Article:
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letters, yet, as the libel published by him refers and alludes to these letters, and is unintelligible without them, he cannot be allowed to say that a part of the entire malignity of the libel shall be kept back from the Jury, because he did not understand it. Such an objection as that can never shut out the evidence against the publisher. It should be observed, too, that the placard distinctly refers to these letters. It says, "Were you not warned? Did you never have specific information?" And Mr. Fane tells us that he received these letters, and that he himself should not have understood the meaning of the insinuations in the placard, if they had not. Whoever was the author of this placard was clearly the author of the anonymous letters; but even admitting that the defendant did not know of the letters, yet, as they are alluded to in the placard, he cannot prevent their being read.

Campbell.-It has been frequently decided, that whatever shews the quality or probable consequences of a libel, ought to be set out, and ought to be proved. In indictments for seditious libels, where the libels refer to public events, which give a quality to them, those events are stated in the indictments, and proved; but if they are not set out, they cannot be proved.

Manning.-If this were an action, the question would be how the public would understand this placard? but being a criminal proceeding, the question is, how Mr. Fane, the party libelled, would understand it. If in this libel it had been said, that the contents of a certain document were true, and that document contained a certain charge, it would be no defence, that the publisher of the libel did not know the contents of that document; and, in the present case, there is an express allusion to the letters in the placard.

Lord TENTERDEN, C. J.-The correct way is to ask Mr. Fane, whether he considered that the placard referred to

the letters; and I will do so now. Mr. Fane, what did you understand by the expresssions-" Were you not warned?" and, "Did you never have any specific information given you?"

Mr. Fane. I understood those passages to allude to these letters.

Denman, A. G.-It has been said, on the other side, that if a bookseller be charged with a libel, he is to have every thing read in evidence against him which is alluded to in the book that he has published. Now, it seems to be a most dangerous doctrine, that a bookseller, publishing a work in the most innocent language, is to be answerable for other papers of the contents of which he knows nothing. If a book, published by the defendant, says that A. B. is guilty of all that is stated in another book, for this the defendant would be answerable. But, suppose a bookseller to publish a statement, that A. B. walked up St. James's street, could it be said that another paper could be adduced in evidence, in which, walking up St. James's street was coupled with some dreadful offence. Actio non facit reum sed mens. Mr. Campbell has instanced the case of public events having been given in evidence: those are admissible because they are known; but this is the case of letters known only to the writer and the receiver; and although there may be some words in this placard which may refer to these letters, or to something else, still that ought not to let the prosecutor into giving evidence of other things said against him at other times, and not by the present defendant.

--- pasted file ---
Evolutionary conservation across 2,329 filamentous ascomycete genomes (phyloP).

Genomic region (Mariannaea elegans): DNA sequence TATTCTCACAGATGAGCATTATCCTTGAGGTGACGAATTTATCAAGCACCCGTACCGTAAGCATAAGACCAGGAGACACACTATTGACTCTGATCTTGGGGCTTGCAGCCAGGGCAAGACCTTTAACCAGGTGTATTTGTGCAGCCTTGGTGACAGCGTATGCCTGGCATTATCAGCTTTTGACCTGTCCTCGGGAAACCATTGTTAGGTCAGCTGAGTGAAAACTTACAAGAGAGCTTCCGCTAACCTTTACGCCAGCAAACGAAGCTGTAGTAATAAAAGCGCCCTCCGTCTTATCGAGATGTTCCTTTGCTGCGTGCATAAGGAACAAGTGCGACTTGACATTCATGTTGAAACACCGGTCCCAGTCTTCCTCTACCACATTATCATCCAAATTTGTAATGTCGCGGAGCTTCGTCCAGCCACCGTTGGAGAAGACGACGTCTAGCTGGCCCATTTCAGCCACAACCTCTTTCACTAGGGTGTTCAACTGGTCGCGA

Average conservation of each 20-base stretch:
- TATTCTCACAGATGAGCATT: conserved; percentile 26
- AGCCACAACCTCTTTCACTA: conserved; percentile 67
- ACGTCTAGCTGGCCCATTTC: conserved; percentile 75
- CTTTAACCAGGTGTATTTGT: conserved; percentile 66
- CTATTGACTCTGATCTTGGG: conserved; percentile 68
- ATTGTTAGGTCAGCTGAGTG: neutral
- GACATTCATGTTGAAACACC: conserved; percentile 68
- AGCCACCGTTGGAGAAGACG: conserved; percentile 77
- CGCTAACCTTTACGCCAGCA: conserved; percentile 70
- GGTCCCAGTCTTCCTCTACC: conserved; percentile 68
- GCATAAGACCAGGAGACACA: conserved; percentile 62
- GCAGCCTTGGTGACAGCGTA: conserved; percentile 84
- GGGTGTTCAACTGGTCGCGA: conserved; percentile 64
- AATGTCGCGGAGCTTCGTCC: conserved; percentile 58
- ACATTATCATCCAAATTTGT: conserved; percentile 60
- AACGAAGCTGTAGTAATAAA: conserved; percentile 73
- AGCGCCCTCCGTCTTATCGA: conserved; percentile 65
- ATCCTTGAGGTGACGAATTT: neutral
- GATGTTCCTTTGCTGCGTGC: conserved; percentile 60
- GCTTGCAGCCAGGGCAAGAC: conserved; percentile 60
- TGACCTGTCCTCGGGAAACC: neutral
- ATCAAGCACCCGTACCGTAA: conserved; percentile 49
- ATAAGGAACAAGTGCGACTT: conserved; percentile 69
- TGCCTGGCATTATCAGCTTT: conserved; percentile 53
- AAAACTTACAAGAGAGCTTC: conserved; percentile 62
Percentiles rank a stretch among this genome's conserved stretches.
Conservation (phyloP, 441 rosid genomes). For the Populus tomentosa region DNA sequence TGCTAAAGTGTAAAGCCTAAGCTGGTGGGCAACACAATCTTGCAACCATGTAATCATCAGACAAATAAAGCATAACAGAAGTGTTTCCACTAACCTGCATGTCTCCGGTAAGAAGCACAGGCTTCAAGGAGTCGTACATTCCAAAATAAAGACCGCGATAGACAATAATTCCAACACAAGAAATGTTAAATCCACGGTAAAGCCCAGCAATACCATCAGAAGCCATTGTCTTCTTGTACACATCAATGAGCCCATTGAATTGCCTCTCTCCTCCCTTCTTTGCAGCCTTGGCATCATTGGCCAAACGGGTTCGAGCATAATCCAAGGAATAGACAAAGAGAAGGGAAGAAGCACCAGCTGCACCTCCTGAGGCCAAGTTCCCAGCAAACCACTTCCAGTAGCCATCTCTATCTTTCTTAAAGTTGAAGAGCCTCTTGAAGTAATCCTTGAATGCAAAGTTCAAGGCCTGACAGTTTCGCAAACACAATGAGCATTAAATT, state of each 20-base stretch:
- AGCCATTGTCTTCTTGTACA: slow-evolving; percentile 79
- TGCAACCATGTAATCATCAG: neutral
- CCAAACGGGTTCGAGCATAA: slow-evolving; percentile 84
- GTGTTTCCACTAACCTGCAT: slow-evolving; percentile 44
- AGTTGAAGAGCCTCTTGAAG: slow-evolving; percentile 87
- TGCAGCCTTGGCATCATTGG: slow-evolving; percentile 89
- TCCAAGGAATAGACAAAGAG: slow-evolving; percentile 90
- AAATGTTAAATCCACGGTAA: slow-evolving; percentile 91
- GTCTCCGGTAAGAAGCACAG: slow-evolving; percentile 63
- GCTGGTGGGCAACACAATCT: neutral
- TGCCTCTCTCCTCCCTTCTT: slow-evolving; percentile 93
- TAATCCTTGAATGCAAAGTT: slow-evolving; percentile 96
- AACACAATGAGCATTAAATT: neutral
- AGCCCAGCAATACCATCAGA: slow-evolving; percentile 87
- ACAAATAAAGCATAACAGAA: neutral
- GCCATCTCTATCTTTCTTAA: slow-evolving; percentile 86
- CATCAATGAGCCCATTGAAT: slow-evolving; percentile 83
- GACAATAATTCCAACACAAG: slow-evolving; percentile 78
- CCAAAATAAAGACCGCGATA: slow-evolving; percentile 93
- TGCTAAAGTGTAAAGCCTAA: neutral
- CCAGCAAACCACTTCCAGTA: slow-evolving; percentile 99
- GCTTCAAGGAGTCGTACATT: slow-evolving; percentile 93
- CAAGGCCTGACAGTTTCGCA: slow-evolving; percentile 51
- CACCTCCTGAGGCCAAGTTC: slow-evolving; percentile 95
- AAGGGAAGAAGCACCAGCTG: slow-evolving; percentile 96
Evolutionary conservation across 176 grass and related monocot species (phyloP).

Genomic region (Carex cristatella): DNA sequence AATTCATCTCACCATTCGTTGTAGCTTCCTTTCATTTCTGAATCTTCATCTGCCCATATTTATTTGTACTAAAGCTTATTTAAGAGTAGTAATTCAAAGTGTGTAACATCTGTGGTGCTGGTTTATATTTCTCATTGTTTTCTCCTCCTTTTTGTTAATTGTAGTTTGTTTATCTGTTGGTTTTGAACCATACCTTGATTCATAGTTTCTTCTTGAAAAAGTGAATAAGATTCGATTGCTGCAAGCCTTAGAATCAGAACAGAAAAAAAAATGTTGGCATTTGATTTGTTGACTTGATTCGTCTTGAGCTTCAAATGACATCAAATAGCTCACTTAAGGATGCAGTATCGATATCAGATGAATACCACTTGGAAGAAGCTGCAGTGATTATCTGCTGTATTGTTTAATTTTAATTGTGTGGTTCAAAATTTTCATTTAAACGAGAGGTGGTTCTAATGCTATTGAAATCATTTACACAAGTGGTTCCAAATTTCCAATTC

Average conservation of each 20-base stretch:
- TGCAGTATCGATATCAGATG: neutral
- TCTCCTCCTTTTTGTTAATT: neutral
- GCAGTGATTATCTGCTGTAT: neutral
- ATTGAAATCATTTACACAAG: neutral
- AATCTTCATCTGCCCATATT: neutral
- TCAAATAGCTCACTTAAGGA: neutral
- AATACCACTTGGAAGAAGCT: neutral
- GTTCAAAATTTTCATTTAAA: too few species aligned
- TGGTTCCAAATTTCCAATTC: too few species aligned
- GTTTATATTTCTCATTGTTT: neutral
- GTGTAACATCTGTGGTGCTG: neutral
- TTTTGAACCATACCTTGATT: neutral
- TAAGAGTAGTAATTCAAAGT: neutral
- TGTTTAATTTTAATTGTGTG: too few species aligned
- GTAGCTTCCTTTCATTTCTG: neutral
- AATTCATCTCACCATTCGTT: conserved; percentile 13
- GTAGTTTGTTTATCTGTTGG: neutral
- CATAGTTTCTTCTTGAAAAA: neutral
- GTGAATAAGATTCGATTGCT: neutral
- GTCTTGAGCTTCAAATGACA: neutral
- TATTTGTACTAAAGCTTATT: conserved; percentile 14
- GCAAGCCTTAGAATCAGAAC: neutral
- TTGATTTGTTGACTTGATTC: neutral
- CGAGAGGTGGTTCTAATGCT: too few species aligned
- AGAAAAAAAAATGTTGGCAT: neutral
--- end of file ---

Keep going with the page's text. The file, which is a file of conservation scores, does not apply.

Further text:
Lord TENTERDEN, C. J.-My opinion will be confined to the particular facts of this case, and the evidence already given. Mr. Fane says, that the placard refers to the letters, and would not be intelligible without them; and I think, that a defendant, who refers to other papers in

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his publication, must submit to have them read, as explanatory of such publication; but it does not at all follow, that the Jury will be satisfied, that the defendant was either the author or the publisher of those papers.

The letters were read.

To shew that the letters were of Mr. Slaney's handwriting, a witness, named Richards, was called. He had never seen Mr. Slaney write; but he had seen a number of letters, which purported to have come from him, on the subject of a cause in which he was engaged on one side, and the witness on the other side; and the witness further stated, that he had acted upon those letters in the course of the cause.

Denman, A. G.-Objected to this witness being asked as to the hand-writing of the defendant.

Lord TENTERDEN, C. J.-How do you prove the handwriting of a person abroad, except by the evidence of those who have corresponded with him?

Denman, A. G.-But there the letters of the party, whose hand-writing is to be proved, have been addressed to the person who has been called to prove it.